Archive for the 'mule deer' Category

On Deck for a Grand Slam

Thursday, October 3rd, 2019
Grand Slam winner 2018

2018 Grand Slam winner, Greg May ,at right, with his stepson Cauy and their professional guide, Greg Horak. Greg harvested a very nice 6½ year old 11-point mule deer that gross scored 171.

This is Passport to Texas

It’s time to step up to the plate and see if you can win the Texas Grand Slam.

Of all our Big Time Texas Hunt packages, the granddaddy of them all is the Grand Slam package.

Texas Parks and Wildlife’s Private Lands and Public Hunting Program Director Justin Dreibelbis.

This is where you hunt four iconic big game species all around the state in one calendar year.

That’s desert bighorn sheep, desert mule deer, pronghorn antelope and white-tailed deer. This is your opportunity to hunt with professional guides on some of the best wildlife management areas and private ranches in the state. Plus, you’ll get full lodging, meals and taxidermy with each hunt provided by Woodbury Taxidermy.

Enter online for only $9. There’s a $5 online administration fee, but you can enter as many times as you want in a single transaction. Just search for Big Time Texas Hunts on the Texas Parks and Wildlife website.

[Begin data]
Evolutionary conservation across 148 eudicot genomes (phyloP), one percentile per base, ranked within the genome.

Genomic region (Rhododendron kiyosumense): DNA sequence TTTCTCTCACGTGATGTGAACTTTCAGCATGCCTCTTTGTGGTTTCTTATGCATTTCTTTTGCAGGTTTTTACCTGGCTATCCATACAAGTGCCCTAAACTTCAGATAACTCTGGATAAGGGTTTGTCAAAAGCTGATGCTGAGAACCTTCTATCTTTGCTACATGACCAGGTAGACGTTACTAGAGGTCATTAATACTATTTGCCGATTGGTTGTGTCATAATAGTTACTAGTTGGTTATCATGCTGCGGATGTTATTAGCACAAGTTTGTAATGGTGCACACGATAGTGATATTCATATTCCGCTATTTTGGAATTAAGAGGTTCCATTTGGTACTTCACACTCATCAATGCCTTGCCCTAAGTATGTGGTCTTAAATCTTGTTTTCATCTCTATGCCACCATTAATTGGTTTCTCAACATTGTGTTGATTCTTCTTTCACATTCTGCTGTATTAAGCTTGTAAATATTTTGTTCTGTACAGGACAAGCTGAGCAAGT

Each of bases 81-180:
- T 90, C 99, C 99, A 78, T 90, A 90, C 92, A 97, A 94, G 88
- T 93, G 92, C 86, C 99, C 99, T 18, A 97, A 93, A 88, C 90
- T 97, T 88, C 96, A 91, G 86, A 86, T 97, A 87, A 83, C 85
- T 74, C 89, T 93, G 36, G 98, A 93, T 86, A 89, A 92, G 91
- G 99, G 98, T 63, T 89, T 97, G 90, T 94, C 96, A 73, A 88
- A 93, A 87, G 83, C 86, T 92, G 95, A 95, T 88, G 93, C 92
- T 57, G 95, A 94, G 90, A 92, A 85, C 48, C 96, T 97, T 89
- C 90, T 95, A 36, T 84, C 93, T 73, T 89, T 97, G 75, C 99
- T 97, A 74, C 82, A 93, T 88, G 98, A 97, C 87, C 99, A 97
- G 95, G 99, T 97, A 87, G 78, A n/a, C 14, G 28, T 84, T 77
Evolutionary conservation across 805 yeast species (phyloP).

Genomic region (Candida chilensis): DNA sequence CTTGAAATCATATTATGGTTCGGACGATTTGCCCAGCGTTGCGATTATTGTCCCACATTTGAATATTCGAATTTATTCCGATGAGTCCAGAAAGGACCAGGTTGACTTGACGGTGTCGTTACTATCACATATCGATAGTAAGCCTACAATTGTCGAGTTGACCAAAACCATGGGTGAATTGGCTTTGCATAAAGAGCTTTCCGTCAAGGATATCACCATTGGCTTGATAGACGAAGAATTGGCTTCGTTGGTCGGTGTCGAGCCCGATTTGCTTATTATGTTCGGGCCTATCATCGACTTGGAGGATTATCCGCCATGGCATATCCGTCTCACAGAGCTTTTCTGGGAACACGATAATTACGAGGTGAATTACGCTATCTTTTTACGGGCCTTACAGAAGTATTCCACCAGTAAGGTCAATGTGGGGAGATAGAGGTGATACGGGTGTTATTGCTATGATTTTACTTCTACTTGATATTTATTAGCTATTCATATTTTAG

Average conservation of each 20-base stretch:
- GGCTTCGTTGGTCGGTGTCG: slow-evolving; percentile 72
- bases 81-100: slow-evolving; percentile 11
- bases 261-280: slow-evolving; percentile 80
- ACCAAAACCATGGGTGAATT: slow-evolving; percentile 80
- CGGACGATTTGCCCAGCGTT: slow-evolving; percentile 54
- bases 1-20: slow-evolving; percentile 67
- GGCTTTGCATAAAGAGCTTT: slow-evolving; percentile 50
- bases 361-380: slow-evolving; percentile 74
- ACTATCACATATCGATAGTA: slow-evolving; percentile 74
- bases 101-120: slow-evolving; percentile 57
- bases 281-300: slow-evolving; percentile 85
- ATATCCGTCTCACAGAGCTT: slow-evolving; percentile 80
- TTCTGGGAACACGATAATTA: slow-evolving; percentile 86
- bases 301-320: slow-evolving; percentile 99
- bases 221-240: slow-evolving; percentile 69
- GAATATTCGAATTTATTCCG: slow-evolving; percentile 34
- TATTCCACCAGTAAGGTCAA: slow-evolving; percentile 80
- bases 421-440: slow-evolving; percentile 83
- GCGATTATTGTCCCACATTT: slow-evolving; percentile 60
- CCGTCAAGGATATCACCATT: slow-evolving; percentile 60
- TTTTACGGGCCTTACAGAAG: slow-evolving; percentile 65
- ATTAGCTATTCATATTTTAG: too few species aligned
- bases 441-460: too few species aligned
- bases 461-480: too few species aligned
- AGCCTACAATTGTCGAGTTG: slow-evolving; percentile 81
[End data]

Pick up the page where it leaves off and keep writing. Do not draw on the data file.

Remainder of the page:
You don’t want to miss this chance of a lifetime. Take it from Greg May, the 2018 Texas Grand Slam winner.

To me it was the biggest dream come true in the world. I would tell everybody put your chances in, you might be the lucky guy or lady that wins it. If I can win it, anybody can.

The deadline to enter is October 15, so don’t stay on the bench. Hit a grand slam with Big Time Texas Hunts.

For Texas Parks and Wildlife…I’m Cecilia Nasti.

Mule Deer Antler Restrictions

Wednesday, September 26th, 2018
Mule deer at sunset.

Mule deer at sunset.

This is Passport to Texas

When Mule Deer season opens mid-November hunters must abide by antler restrictions on bucks in six counties in the southeast panhandle.

We’re using the same model as the white-tailed deer.

Restrictions implemented in the early 2000s in six east Texas counties for white-tailed bucks prevented hunters from taking very young animals from the landscape. The experiment saw an increase of bucks, and more natural buck age structure and sex ratios.

Shawn Gray is the state’s mule deer program leader. For white-tail bucks hunters use an inside spread restriction.

But, for mule deer—to protect the age classes that we want to protect, and to allow hunters harvest of the animals that we would like for them to harvest—instead of an inside spread, we’re going to use an outside spread of the main beam.